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Middle east

France to push Europe on arming Syrian rebels

Text by Marc DAOU

Latest update : 2012-11-16

After becoming the first Western power to recognise the new Syrian opposition coalition, France is expected to push the issue of arming Syria's rebel fighters with its European partners over the coming weeks.

By becoming the first Western power to officially recognise the Syrian opposition coalition, France has put itself at the head of efforts to break the deadlock in the war-torn Middle Eastern nation.

On Tuesday, President François Hollande said the coalition was the “sole legitimate representative of the Syrian people” and heralded it as “the provisional government of the future democratic Syria”, thereby seizing the initiative ahead of its more cautious neighbours in the West.
 
A day after Hollande’s declaration, US President Barack Obama was less enthusiastic about Syria’s new opposition, declaring he was not ready to recognize it as “a government in exile”.
 
Obama offered a more watered down version of Hollande’s words, saying the coalition was “a legitimate representation of the aspirations of the Syrian people”.
 
'The rebels are not ready to receive arms'
 
Whether France’s European partners will follow its lead might become clear next week when foreign ministers from the 27 member nations of the European Union meet for talks in Brussels.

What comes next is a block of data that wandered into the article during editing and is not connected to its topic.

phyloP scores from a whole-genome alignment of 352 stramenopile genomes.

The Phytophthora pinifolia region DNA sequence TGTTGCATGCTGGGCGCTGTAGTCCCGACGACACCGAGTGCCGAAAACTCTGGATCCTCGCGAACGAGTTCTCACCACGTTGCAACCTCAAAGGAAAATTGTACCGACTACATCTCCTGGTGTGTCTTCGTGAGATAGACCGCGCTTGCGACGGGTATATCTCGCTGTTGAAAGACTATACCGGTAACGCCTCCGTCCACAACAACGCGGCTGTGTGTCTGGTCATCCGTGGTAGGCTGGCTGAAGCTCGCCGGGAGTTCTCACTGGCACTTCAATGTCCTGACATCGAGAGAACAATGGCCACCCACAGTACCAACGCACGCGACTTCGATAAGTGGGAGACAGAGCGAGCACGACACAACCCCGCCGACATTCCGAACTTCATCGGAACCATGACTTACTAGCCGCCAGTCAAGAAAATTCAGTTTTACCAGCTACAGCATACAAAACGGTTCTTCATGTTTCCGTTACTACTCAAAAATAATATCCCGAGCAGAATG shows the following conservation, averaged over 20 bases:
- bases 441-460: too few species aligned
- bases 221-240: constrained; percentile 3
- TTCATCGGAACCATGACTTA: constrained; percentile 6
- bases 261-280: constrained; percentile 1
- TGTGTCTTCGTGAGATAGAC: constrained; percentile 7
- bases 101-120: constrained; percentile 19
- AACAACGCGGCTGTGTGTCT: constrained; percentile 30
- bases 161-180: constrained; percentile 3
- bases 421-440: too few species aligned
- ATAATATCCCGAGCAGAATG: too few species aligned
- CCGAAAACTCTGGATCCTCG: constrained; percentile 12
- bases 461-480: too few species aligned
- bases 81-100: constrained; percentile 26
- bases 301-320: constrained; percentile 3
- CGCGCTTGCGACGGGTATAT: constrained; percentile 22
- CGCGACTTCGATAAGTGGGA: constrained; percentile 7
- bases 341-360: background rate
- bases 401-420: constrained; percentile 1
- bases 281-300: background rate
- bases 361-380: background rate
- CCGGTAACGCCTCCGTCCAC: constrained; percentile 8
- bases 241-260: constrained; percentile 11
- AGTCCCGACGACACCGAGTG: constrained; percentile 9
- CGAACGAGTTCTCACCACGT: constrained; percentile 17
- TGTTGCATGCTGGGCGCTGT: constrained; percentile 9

On the table will be the sensitive and crucial question of whether or not the time has come to arm the Syrian rebels.
 
Hollande, who is due to meet the Syrian coalition leaders in Paris on Saturday, has made it clear the matter needs to be dealt with on an international level.
 
The question of arming the rebels “rests not just with France, but with all the countries who recognise the opposition”, said the French president.
 
Fearing weapons may fall into the hands of al Qaeda, France and the West have so far insisted that the Syrian opposition must be united before any arms are passed over to rebel forces.
 
In the meantime, however, Paris has been happy to send non-lethal military equipment, such as night vision goggles and communication apparatus, to the rebels.
 
‘Concrete actions needed’
 
But many believe the time has come for France and Europe to take definitive action to resolve the conflict.
 
“If this is only about recognizing the opposition, then the crisis in Syria is only likely to continue and even worsen because the regime forces are much stronger than the rebels,” explained Jean-Paul Chagnollaud, professor of political sciences at the University of Cergy-Pointoise, in the Paris region.
 
“The opposition leaders and the rebel fighters have been waiting for more concrete actions, like the arms shipments they have been claiming for a long time now,” the Middle East specialist said.
 
If France plans to push the issue of arming the rebels, it is likely to face some difficult obstacles.
 
“The rebels are not yet in a position to receive arms, there are too many complications so whatever happens, the short term situation in Syria is unlikely to change,” a French diplomat familiar with the Syrian crisis told FRANCE 24 anonymously.